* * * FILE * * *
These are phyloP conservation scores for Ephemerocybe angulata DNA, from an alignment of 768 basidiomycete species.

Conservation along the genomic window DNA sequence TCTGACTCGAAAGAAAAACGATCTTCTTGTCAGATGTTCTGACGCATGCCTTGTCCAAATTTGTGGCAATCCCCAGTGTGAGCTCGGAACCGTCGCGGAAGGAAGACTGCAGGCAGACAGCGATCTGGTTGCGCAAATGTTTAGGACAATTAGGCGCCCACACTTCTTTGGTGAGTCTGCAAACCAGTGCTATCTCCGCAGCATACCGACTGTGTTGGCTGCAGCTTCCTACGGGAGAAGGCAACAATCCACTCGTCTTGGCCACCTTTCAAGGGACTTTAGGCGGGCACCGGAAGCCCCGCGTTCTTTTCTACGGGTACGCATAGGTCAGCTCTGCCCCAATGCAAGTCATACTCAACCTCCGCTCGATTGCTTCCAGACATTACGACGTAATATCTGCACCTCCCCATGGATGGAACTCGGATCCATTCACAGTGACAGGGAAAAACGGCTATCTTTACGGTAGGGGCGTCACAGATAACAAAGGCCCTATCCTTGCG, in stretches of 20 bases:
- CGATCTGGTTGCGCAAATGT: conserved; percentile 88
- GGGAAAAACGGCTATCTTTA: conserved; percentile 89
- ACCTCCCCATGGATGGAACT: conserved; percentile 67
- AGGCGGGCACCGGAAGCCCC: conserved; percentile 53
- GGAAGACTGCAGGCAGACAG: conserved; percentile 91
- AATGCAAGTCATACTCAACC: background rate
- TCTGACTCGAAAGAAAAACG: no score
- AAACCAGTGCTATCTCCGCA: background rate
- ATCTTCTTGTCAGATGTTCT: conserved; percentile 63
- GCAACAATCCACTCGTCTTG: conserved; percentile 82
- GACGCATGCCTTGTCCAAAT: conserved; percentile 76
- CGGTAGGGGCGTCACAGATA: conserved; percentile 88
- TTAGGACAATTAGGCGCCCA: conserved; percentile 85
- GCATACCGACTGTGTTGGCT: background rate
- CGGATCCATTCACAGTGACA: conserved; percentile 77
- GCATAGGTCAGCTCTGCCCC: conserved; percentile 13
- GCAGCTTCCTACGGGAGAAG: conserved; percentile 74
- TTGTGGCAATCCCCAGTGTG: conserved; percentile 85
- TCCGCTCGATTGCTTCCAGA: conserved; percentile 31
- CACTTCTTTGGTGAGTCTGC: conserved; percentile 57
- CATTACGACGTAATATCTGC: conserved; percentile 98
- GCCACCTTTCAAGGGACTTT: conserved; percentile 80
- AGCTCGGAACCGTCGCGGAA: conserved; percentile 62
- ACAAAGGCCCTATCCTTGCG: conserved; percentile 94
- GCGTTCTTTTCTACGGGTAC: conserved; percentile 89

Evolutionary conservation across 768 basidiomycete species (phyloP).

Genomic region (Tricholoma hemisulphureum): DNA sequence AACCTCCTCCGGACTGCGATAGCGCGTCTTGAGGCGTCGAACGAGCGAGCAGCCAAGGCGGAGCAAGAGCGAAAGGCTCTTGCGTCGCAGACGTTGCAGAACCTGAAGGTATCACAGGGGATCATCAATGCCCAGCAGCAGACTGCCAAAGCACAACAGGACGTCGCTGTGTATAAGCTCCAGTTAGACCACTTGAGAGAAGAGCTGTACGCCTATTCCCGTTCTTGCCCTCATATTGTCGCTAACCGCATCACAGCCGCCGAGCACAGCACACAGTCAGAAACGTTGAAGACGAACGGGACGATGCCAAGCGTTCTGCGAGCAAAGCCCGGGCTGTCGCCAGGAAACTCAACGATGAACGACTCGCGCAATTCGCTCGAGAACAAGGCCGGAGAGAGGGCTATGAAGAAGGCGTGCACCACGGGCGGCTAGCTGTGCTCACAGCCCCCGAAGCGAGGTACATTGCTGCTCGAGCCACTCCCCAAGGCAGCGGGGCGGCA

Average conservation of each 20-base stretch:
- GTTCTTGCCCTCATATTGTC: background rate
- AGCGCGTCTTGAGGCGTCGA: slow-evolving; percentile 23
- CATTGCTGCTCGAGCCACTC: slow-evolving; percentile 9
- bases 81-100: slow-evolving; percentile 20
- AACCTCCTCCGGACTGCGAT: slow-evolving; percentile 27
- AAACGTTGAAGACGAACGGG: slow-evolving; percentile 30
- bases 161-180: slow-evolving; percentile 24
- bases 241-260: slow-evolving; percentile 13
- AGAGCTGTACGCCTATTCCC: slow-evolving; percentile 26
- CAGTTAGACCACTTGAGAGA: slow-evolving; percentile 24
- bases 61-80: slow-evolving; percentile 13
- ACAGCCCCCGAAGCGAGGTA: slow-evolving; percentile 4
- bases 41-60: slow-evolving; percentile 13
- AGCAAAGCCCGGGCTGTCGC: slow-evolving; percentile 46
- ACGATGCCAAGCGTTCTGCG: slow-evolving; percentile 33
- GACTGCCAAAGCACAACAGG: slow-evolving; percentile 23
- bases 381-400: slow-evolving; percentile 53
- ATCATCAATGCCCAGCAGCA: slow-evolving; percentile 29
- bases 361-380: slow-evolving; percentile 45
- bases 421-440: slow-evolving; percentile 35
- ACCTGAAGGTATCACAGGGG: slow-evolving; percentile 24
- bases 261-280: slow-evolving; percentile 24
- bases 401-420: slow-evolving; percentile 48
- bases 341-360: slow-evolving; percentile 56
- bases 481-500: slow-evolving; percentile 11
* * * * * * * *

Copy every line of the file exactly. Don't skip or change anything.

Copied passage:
These are phyloP conservation scores for Ephemerocybe angulata DNA, from an alignment of 768 basidiomycete species.

Conservation along the genomic window DNA sequence TCTGACTCGAAAGAAAAACGATCTTCTTGTCAGATGTTCTGACGCATGCCTTGTCCAAATTTGTGGCAATCCCCAGTGTGAGCTCGGAACCGTCGCGGAAGGAAGACTGCAGGCAGACAGCGATCTGGTTGCGCAAATGTTTAGGACAATTAGGCGCCCACACTTCTTTGGTGAGTCTGCAAACCAGTGCTATCTCCGCAGCATACCGACTGTGTTGGCTGCAGCTTCCTACGGGAGAAGGCAACAATCCACTCGTCTTGGCCACCTTTCAAGGGACTTTAGGCGGGCACCGGAAGCCCCGCGTTCTTTTCTACGGGTACGCATAGGTCAGCTCTGCCCCAATGCAAGTCATACTCAACCTCCGCTCGATTGCTTCCAGACATTACGACGTAATATCTGCACCTCCCCATGGATGGAACTCGGATCCATTCACAGTGACAGGGAAAAACGGCTATCTTTACGGTAGGGGCGTCACAGATAACAAAGGCCCTATCCTTGCG, in stretches of 20 bases:
- CGATCTGGTTGCGCAAATGT: conserved; percentile 88
- GGGAAAAACGGCTATCTTTA: conserved; percentile 89
- ACCTCCCCATGGATGGAACT: conserved; percentile 67
- AGGCGGGCACCGGAAGCCCC: conserved; percentile 53
- GGAAGACTGCAGGCAGACAG: conserved; percentile 91
- AATGCAAGTCATACTCAACC: background rate
- TCTGACTCGAAAGAAAAACG: no score
- AAACCAGTGCTATCTCCGCA: background rate
- ATCTTCTTGTCAGATGTTCT: conserved; percentile 63
- GCAACAATCCACTCGTCTTG: conserved; percentile 82
- GACGCATGCCTTGTCCAAAT: conserved; percentile 76
- CGGTAGGGGCGTCACAGATA: conserved; percentile 88
- TTAGGACAATTAGGCGCCCA: conserved; percentile 85
- GCATACCGACTGTGTTGGCT: background rate
- CGGATCCATTCACAGTGACA: conserved; percentile 77
- GCATAGGTCAGCTCTGCCCC: conserved; percentile 13
- GCAGCTTCCTACGGGAGAAG: conserved; percentile 74
- TTGTGGCAATCCCCAGTGTG: conserved; percentile 85
- TCCGCTCGATTGCTTCCAGA: conserved; percentile 31
- CACTTCTTTGGTGAGTCTGC: conserved; percentile 57
- CATTACGACGTAATATCTGC: conserved; percentile 98
- GCCACCTTTCAAGGGACTTT: conserved; percentile 80
- AGCTCGGAACCGTCGCGGAA: conserved; percentile 62
- ACAAAGGCCCTATCCTTGCG: conserved; percentile 94
- GCGTTCTTTTCTACGGGTAC: conserved; percentile 89

Evolutionary conservation across 768 basidiomycete species (phyloP).

Genomic region (Tricholoma hemisulphureum): DNA sequence AACCTCCTCCGGACTGCGATAGCGCGTCTTGAGGCGTCGAACGAGCGAGCAGCCAAGGCGGAGCAAGAGCGAAAGGCTCTTGCGTCGCAGACGTTGCAGAACCTGAAGGTATCACAGGGGATCATCAATGCCCAGCAGCAGACTGCCAAAGCACAACAGGACGTCGCTGTGTATAAGCTCCAGTTAGACCACTTGAGAGAAGAGCTGTACGCCTATTCCCGTTCTTGCCCTCATATTGTCGCTAACCGCATCACAGCCGCCGAGCACAGCACACAGTCAGAAACGTTGAAGACGAACGGGACGATGCCAAGCGTTCTGCGAGCAAAGCCCGGGCTGTCGCCAGGAAACTCAACGATGAACGACTCGCGCAATTCGCTCGAGAACAAGGCCGGAGAGAGGGCTATGAAGAAGGCGTGCACCACGGGCGGCTAGCTGTGCTCACAGCCCCCGAAGCGAGGTACATTGCTGCTCGAGCCACTCCCCAAGGCAGCGGGGCGGCA

Average conservation of each 20-base stretch:
- GTTCTTGCCCTCATATTGTC: background rate
- AGCGCGTCTTGAGGCGTCGA: slow-evolving; percentile 23
- CATTGCTGCTCGAGCCACTC: slow-evolving; percentile 9
- bases 81-100: slow-evolving; percentile 20
- AACCTCCTCCGGACTGCGAT: slow-evolving; percentile 27
- AAACGTTGAAGACGAACGGG: slow-evolving; percentile 30
- bases 161-180: slow-evolving; percentile 24
- bases 241-260: slow-evolving; percentile 13
- AGAGCTGTACGCCTATTCCC: slow-evolving; percentile 26
- CAGTTAGACCACTTGAGAGA: slow-evolving; percentile 24
- bases 61-80: slow-evolving; percentile 13
- ACAGCCCCCGAAGCGAGGTA: slow-evolving; percentile 4
- bases 41-60: slow-evolving; percentile 13
- AGCAAAGCCCGGGCTGTCGC: slow-evolving; percentile 46
- ACGATGCCAAGCGTTCTGCG: slow-evolving; percentile 33
- GACTGCCAAAGCACAACAGG: slow-evolving; percentile 23
- bases 381-400: slow-evolving; percentile 53
- ATCATCAATGCCCAGCAGCA: slow-evolving; percentile 29
- bases 361-380: slow-evolving; percentile 45
- bases 421-440: slow-evolving; percentile 35
- ACCTGAAGGTATCACAGGGG: slow-evolving; percentile 24
- bases 261-280: slow-evolving; percentile 24
- bases 401-420: slow-evolving; percentile 48
- bases 341-360: slow-evolving; percentile 56
- bases 481-500: slow-evolving; percentile 11